Ever wondered what it takes to know the level of noise that your pool pump produces? At least, one would like to know how extreme the problem at hand is, before you can decide on the best strategies to tackle the problem, right? Well, it’s no more news that pool pumps are sometimes unbearably loud due to various factors such as cavitation, blockage, the friction of its parts, etc. So, this post will not be about why and how your pool pump makes so much noise. The idea here is that your pool pump is noisy, you want to reduce this noise, or maybe strangle its neck completely. But you want to know how loud this noise being produced is to be so disturbing.
Calm down! You’ll know all you need to know before the ink of this page dries up. First, I want to take you through an interesting journey of what you may have learned way back in junior high school but have probably forgotten all about it. Did you raise your eyebrows? Well, tell me you remember the professional definition of Sound and Noise. What you want to measure from your pool pump is called sound, and when it becomes a menace, it’s noise. So, how best to understand the technical aspects of the act than to understand what is being produced much better?
Whenever your eardrums vibrate because of the differences in air pressure, a sound was just produced. Well, I don’t want to bore you with the biology of the transmitting of waves from your eardrum through tiny bones, and all. You just hold on to the fact that you hear different tones and pitches of sound because of the variance in the frequency of sound waves. On the other hand, noise is undesired sound. Oh! You know that already, right? Well, that’s good. But it didn’t hurt for me to mention it again, did it? Did you know that what constitutes noise to you might not be to another person? Yes, what makes up noise is relative. But generally, at what point does noise starts to become noise?
30 Decibels. Decibels? What’s that; did you just ask? Well, that’s the general unit of expressing sound. Decibels is expressed in ‘dB’ for short. Of course, the least audible sound begins at 0 dB, while the generally accepted level of sound kind of ends at 30 dB. Do you want to know what’s interesting? Every 3 dB increase of sound doubles its intensity from the last figure. Little wonder why just a few added numbers of increasing your stereo volume makes it so loud, so quickly. But wait, we basically hear these sounds with our ear. Does that mean there’s a way our ears can work as a decibel meter? Well, where can technology not lead us? But no, they have already created a device that does that. And yes, just as you thought, it’s called a Decibel Meter. What’s so special about this Meter that allows it measure sound so well?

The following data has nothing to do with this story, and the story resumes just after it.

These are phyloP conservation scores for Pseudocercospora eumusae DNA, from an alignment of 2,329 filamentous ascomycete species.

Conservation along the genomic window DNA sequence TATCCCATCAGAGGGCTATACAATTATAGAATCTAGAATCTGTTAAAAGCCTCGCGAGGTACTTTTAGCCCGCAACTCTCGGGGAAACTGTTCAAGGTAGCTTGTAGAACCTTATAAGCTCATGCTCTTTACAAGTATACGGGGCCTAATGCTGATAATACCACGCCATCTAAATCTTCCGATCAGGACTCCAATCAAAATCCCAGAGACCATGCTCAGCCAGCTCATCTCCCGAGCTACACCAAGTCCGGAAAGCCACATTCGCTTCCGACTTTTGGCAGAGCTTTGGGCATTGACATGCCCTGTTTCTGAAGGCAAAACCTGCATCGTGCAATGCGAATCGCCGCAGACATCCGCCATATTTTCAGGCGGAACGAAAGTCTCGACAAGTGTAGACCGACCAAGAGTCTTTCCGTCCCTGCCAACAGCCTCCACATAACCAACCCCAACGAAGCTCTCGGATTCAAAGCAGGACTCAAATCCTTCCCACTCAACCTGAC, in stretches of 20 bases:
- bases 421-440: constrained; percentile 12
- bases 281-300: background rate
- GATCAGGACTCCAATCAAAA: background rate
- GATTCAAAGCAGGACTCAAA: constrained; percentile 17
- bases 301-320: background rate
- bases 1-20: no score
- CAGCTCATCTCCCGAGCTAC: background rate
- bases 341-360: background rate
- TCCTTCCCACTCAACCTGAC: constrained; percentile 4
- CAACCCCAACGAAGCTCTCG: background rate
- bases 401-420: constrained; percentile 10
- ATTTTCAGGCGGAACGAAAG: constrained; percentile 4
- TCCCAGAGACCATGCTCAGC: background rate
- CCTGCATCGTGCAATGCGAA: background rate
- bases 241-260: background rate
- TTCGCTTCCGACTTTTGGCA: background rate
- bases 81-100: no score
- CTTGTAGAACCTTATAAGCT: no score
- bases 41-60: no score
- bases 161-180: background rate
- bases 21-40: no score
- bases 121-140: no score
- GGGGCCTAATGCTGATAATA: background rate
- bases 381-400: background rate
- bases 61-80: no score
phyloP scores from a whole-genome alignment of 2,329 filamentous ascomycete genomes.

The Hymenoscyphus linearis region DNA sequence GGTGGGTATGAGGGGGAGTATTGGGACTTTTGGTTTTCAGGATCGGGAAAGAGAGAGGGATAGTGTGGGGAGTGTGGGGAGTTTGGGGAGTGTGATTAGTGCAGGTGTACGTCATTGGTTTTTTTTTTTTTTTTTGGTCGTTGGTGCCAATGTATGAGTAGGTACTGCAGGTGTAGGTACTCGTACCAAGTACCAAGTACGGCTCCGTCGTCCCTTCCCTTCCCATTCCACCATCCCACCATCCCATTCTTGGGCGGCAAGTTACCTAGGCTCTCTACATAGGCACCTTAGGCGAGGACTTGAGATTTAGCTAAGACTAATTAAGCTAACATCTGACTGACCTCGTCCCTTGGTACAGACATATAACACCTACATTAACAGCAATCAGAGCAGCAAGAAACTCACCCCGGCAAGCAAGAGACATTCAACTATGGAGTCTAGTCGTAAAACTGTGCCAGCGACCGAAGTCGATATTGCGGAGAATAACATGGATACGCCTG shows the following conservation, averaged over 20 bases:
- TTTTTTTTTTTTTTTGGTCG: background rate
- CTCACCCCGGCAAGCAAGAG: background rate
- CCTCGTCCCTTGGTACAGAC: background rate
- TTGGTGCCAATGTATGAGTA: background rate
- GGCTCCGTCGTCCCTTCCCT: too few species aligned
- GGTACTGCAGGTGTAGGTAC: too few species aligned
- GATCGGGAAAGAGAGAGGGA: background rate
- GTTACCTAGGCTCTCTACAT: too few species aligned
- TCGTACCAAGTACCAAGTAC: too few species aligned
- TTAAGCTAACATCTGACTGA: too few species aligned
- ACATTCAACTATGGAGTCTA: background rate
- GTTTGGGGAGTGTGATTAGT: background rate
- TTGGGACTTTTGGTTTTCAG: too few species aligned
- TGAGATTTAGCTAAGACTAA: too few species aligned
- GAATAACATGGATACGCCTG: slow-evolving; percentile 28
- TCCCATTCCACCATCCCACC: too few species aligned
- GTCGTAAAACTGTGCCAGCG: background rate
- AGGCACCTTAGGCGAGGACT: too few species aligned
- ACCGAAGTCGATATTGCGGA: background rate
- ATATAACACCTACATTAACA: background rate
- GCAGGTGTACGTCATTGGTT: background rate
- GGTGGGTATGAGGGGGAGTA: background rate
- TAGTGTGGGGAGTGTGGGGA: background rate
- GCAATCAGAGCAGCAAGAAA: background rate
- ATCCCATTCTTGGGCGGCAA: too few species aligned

It contains a super sensitive microphone that will usually pick up sound and change it to an electric signal that is measurable. “Cool, but they will be expensive.” No, they are not, besides you can easily also download the meter from the app store of your mobile devices. Yes, it’s that easy. See images of some of the devices and phone apps that we personally recommend below:
How do these devices and apps work? I thought you’ll never ask. Well, these devices have manuals attached to them, so get on with reading the manual to know how to operate the device. I’ll only be giving you tips related to knowing how to identify the level of noise of your pump.
It’s best to measure the level of your pool pump noise from about 1Ft away.
Try to take various samples of your results to ensure data consistency.
Record the data once you are satisfied.
If you’re using the Decibel 10th app, there’s a feature in the app that allows you to capture the recording with a picture of the pump.
Have you measured the noise level of your pool pump? You should have gotten a figure between 65-90 Decibels; that’s the range of noise level of a typical pool pump. Did you know that is as loud as a car riding in a subway? Well, that will disrupt your desired pool pleasure, wouldn’t it?
Remember I mentioned earlier that every 3 dB increase of sound doubles its intensity from the last figure. The same applies vice versa; every small decrease in the sound level of your pool pump goes a long way in creating a more bearable noise level. A decrease of 10 Decibels, for instance, will reduce the noise intensity of the pool pump by a whole 90%. Well, researchers are awesome, aren’t they? Check out the table below to understand better.
So, let’s assume you have taken the measures to reduce your pool pump noise, or you are thinking about doing that but not sure how effective it will be according to the readings of the Decibel meter. We have taken the initiative to capture some of the results we have recorded with some pumps. See these below:
Enough proof? So, what are you waiting for? Get the meter or app right away and be in the light. Knowledge is light, right? I hope you won’t again be oblivious of the noise level of your pool pumps before and after your noise mitigation measures.